Interview With Jason Benlevi


Jason BenleviJason Benlevi is my sister-in-law Sharon Weiss's brother, who currently lives in California. He has been involved in the world of technology most of his life and recently completed a book called Too Much Magic," which defines what “being digital” actually means to the average person and cautions about a rising concentration of power that has now overtaken both the personal computing revolution and the previously open culture of the Internet. Jason was kind enough to agree to be interviewed for The Women's Book Reviews website.

Hi Jason, welcome to The Women's Book Reviews. Please tell us a little bit about yourself. I believe you grew up in New York, so what brought you to California?

I was a preschooler, so I really had no choice in the matter. My mother thought Los Angeles was heaven on Earth. On this we eventually disagreed. So when I was turning 18, I decided that I was either headed back to New York or off to San Francisco. I am very comfortable in both places, but totally alienated from L.A., a place I never belonged. It is a cliché to say it – but it is a place of massive human disconnection, vapid commercialism and insularity. But I have friends there who love it. Certainly the beaches and Mexican food beat any place else in the country, but I needed more than just that.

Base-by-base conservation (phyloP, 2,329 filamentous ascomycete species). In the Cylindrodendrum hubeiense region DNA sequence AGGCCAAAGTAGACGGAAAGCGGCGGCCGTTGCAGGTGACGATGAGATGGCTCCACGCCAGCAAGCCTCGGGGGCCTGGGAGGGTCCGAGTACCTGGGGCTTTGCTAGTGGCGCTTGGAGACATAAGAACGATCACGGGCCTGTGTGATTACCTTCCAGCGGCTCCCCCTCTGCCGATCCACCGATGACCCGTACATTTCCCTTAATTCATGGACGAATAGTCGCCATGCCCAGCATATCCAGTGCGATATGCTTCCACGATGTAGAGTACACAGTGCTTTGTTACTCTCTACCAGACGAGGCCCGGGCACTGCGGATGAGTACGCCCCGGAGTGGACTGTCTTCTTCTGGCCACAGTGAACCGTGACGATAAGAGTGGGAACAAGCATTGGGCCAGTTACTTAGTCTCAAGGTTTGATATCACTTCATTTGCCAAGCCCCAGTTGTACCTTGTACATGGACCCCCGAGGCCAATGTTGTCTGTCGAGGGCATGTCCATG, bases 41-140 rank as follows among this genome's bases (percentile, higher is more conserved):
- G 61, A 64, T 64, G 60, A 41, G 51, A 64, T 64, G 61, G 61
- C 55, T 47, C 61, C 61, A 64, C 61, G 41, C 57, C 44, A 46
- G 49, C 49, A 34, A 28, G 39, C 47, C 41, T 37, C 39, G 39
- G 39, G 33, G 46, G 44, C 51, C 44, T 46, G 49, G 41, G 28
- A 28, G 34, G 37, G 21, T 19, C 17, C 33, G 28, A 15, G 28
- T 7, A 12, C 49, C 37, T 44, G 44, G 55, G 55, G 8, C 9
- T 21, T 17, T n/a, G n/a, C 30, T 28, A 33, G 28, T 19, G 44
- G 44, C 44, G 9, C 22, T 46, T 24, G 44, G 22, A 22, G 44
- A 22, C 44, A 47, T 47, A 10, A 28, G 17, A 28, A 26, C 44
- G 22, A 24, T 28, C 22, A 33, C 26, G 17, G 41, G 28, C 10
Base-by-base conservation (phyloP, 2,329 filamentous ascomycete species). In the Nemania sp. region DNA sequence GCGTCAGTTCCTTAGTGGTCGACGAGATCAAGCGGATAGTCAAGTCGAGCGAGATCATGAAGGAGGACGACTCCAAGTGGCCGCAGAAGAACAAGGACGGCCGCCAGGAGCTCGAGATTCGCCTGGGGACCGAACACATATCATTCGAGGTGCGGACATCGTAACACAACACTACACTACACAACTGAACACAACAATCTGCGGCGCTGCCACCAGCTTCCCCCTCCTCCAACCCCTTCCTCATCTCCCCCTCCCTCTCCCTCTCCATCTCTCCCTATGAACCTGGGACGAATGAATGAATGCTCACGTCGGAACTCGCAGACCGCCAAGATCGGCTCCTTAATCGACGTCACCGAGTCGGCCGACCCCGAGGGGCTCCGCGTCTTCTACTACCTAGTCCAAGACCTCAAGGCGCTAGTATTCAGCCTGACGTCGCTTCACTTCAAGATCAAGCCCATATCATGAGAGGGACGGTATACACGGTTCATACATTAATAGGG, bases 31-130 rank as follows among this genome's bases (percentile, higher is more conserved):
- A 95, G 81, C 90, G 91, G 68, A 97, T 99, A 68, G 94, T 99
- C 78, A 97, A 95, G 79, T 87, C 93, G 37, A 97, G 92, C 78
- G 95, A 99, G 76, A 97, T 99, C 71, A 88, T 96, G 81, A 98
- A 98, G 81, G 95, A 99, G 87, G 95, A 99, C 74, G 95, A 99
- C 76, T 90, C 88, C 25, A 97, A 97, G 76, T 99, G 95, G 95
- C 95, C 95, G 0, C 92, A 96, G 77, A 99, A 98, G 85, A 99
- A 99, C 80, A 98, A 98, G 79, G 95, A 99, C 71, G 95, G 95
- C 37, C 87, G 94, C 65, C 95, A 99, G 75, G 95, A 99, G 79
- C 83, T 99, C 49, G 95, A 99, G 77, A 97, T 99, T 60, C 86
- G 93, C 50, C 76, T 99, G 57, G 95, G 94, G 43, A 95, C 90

Tell us a little bit about your family.

In my immediately family I find myself disagreeing with them on most political issues and lifestyle choices. I was a rebel kid who ran up against the grain. That didn’t go over well. I was comforted in some web searches that I’ve done recently on my more extensive global family and found a pattern of writers, artists and musicians on both sides of my family. So there is something genetic going on.

At what age did you become interested in technology?

I can’t remember ever NOT being interested in technology. I was always taking things apart to see how they would work…and in terms of reading when I was a child, encyclopedias were my books of choice…especially when they had diagrams that showed how things worked. Later I liked reading history and politics a great deal. And I’ve had this duality of being a creative type and a tech geek my whole life.

Is this your first book? Do you have another one in the works?

This is my first complete book, but I have been a full-time writer for my entire adult life…but so much of it was work-for-hire. There are two other books in the works. One regarding technology and the public education agenda, the other is on patterns in politics and media that have caused us to pursue, shall we say “phony wars” that play on our fears, while doing harm to our real world circumstances.

There seem to be a lot of books lately raising alarms about the Internet, what’s different about your book?

Too Much MagicWell, really there are two things that are different. Firstly, the digitization of our lives is a much broader issue than just the Internet…and there is a tendency in most books to narrow the discussion down to just one issue, say privacy, or education. Too Much Magic is a much more holistic approach that shows how all these digital touch points connect into an ecosystem that is more pervasive, and actually invasive.